The end of slutwear

This Croissant Fantine dress from the Lilly Pulitzer collection has a groovy 1960s feel.

This Croissant Fantine dress from the Lilly Pulitzer collection has a groovy 1960s feel.

Ellen Wulfhorst, Sun Media

, Last Updated: 4:31 PM ET

Now you see it.

Soon you won't. In a trend sure to be a relief to some and a disappointment to others, women will cover up instead of baring it all next season as the "slutwear" look comes to an end.

Demure designs have replaced scanty navel-baring looks on the catwalks of this week's semi-annual run of fashion shows, a reliable sign of what shoppers can expect to find in stores next spring.

"The slut is out now. She's dead," said Godfrey Deeny, senior fashion critic at Fashion Wire Daily.

In recent seasons, fashion has been filled with skimpy tops exposing midriffs, cleavage-revealing necklines and jeans slung so low that precious little was left to the imagination -- looks impossible to avoid on such pop icons as Paris Hilton and Britney Spears.

This season, blousy linen took the place of sheer chiffon, while shades of white chased away an edgier black.

Necklines were up, while hemlines were hovering down at the knee.

"It's very ladylike. It's not jump-into-bed fashion," Deeny said of the new look on runways as established powerhouses to new designers trotted out more fabric and less skin than in seasons past.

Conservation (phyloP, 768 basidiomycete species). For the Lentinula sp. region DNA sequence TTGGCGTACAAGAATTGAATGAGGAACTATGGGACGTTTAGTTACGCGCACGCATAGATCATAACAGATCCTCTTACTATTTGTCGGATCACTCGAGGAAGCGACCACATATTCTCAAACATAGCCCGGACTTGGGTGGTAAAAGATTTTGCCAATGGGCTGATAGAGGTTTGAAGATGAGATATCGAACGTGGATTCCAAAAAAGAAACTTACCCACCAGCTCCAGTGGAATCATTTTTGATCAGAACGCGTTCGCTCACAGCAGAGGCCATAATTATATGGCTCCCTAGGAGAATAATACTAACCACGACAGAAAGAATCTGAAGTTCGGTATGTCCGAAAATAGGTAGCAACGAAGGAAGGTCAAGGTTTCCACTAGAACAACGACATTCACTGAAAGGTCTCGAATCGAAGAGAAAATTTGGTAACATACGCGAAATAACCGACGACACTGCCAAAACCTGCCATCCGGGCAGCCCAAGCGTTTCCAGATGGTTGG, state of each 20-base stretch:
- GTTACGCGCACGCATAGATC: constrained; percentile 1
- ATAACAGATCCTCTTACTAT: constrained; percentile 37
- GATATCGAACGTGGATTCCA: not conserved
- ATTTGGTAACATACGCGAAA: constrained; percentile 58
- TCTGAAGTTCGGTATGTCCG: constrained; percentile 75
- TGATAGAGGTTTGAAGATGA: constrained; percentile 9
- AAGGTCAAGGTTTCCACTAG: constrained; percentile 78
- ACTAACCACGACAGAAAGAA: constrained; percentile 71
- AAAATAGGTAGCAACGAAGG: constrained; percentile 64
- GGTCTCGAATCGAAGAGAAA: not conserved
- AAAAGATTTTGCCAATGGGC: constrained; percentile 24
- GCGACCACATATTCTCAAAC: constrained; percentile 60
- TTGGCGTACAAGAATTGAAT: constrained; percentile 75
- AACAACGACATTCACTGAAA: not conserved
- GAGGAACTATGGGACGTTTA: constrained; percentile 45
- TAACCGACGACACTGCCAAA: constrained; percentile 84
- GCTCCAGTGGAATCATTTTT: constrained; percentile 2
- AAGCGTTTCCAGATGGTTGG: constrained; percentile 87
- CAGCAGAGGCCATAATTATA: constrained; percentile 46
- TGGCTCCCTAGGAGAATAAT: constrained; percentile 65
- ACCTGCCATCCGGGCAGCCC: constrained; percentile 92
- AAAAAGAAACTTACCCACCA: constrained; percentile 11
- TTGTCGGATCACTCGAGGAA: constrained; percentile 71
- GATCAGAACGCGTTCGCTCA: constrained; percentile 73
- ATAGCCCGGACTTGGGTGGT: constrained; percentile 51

Marc Jacobs showed 1950s' style sweater sets and dresses of florals and gingham; Carolina Herrera showed knee-length Bermuda shorts; Kenneth Cole had pleated skirts and wide-legged trousers and Oscar de la Renta showed boucle suits.

Alice Roi, Rebecca Taylor and Cynthia Steffe brought out loose, Bohemian style peasant skirts and dresses.

Women who actually buy fashion may have sent a message to designers who have been preoccupied dressing rock stars, said Paco Underhill, chief executive of Envirosell, a market research company, and author of Why We Buy.

"There was too much slutwear," he said. "Slutwear doesn't play in the boardroom and it doesn't play in the office.

Trend forecaster Merrill Greene called the new look "prim and improper."

"It's the new modesty," she said.

"It's what's under the clothes, something seething underneath. We won't be showing it so much on the surface."


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